From its simple beginnings in 1865 in the poverty-stricken East End of London, England, The Salvation Army grew rapidly during the 1860s and 1870s. By the end of 1878, The Salvation Army in England had more than 75 corps (worship and service centers) with 120 officers (clergy). In October of that year Salvationists (Salvation Army members) Amos and Annie Shirley immigrated to the United States and began holding evangelistic meetings in Philadelphia. Their daughter Lieutenant Eliza Shirley soon followed them. Repeatedly throughout 1879 the Shirleys asked General William Booth, The Salvation Army's Founder, to send officers to establish The Salvation Army in America. In February 1880 George Scott Railton, the first officer to hold the rank of commissioner, led a group of seven women to expand The Salvation Army in Philadelphia and extend it to New York City and beyond. Soon corps were opened throughout New York, New Jersey and Pennsylvania. In November 1880 Railton moved westward and began Salvation Army work in St. Louis, Missouri, probably seeking a more centralized location. In 1881, Booth called Railton to return to England and sent Major Thomas E. Moore to lead The Salvation Army in America. Much of Railton's work was reorganized including withdrawing from the Midwest until 1885.
In 1885 Commissioner Frank Smith, commander for the U.S. at the time, gave Captain and Mrs. William Evans $25 to start Salvation Army operations in Chicago. The couple worked diligently to create a highly successful Salvation Army ministry in the Midwest. By 1899 more than five dozen corps had been opened in Michigan, Indiana, Illinois, Iowa, Wisconsin, Minnesota, North and South Dakota, Nebraska, Kansas and Missouri--the states which now comprise the Central Territory. One early Midwestern convert was 16-year-old Edward Parker from Elgin, Illinois, who became an officer and opened a corps in Janesville, Wisconsin. Parker later served as a photographer during World War I, was instrumental in initiating the USO (United Service Organizations) during World War II and served as The Salvation Army's national leader from 1934 to 1943.
The Salvation Army underwent many changes during its first 40 years as states were added to the union and as the population shifted westward and southward. Initially, all states west of Michigan, Indiana and the Mississippi River were designated the Department of the West. The creation of this department in 1905, with headquarters in Chicago, was a forecast of growth and expansion for the Army. Continuing to grow, The Salvation Army subdivided the country into the Eastern, Central and Western territories by 1920. Six years later, the Central and Eastern territories were so large they divided once again, creating the fourth U.S. territory, the Southern Territory. With a more concentrated geographical area The Salvation Army's work in the Midwest flourished.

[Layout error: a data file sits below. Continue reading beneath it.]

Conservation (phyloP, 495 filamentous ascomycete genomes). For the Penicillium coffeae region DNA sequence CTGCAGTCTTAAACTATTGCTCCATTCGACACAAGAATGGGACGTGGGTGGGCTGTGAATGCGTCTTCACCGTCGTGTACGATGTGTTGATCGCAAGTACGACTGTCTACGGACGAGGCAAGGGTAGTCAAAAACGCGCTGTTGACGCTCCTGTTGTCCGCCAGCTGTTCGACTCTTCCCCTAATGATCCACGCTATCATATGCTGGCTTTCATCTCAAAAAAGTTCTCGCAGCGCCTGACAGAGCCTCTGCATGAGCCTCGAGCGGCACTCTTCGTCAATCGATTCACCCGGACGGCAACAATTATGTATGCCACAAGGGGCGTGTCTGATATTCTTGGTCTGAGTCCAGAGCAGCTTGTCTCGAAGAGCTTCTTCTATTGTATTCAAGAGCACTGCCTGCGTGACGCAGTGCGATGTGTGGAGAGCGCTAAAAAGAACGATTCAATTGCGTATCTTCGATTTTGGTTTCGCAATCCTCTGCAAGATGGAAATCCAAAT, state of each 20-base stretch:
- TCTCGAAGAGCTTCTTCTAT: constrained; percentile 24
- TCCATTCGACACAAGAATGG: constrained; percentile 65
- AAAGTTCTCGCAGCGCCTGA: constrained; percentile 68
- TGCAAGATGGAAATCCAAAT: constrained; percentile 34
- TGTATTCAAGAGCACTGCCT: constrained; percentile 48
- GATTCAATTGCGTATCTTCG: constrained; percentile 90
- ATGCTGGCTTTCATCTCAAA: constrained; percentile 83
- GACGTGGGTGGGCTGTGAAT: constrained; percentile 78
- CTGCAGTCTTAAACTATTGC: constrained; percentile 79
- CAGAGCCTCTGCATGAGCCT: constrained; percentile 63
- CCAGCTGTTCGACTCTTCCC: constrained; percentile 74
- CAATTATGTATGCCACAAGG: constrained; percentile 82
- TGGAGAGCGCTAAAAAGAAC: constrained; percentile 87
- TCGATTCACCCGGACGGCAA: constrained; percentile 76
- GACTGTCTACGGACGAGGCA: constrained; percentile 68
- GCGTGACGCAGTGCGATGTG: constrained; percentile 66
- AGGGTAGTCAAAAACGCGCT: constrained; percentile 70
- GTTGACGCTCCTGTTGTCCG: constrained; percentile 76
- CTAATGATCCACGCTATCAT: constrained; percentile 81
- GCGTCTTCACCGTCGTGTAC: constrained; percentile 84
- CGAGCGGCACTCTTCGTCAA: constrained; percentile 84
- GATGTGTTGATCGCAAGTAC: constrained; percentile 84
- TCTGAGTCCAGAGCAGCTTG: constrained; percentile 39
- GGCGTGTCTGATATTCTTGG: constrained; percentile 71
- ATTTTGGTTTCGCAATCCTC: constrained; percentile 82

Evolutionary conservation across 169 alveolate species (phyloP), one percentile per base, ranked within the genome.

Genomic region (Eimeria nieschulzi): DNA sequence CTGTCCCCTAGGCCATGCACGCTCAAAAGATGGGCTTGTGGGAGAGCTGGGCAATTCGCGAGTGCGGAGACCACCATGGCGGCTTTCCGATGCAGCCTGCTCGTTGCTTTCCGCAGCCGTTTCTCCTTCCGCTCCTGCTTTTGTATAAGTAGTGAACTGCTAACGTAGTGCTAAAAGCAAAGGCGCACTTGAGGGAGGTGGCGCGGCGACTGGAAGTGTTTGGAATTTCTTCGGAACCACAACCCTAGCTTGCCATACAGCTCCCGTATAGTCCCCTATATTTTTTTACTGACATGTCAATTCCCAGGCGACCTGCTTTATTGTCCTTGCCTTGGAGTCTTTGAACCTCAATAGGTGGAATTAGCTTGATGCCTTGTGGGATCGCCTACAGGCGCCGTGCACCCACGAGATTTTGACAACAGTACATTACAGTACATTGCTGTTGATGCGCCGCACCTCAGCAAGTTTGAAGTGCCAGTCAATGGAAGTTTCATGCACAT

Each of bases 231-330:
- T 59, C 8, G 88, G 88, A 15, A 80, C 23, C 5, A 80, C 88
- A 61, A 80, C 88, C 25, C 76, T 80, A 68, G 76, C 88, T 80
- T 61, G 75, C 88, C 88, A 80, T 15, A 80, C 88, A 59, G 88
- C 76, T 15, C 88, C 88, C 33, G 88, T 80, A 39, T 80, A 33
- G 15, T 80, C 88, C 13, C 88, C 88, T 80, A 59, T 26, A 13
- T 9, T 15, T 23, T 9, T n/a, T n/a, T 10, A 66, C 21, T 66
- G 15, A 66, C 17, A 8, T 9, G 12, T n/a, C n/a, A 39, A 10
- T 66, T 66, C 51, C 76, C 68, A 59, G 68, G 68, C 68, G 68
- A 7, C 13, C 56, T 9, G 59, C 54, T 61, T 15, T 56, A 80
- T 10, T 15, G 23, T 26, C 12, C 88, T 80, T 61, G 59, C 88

From its early years The Salvation Army began many social service programs which have shaped its ministry and identity up to the present. In 1888 the first Midwestern rescue home for unwed mothers was opened in Grand Rapids, Michigan. Later The Salvation Army operated hospitals for unwed mothers throughout the country. These hospitals were phased out in the 1980s due to changing mores and increasingly costly demands for hospital administration. Also in the 1880s, The Salvation Army established hotels for homeless men, allowing them to pay a few cents per night for warm, safe lodging. These hotels developed into a comprehensive alcoholic recovery programs by 1897 and now are known as harbor light centers and adult rehabilitation centers. During the Great Depression, The Salvation Army opened large feeding centers in major metropolitan areas, feeding thousands of people per day despite a decline in donations. Today, food pantries and feeding programs continue to operate throughout the Central Territory.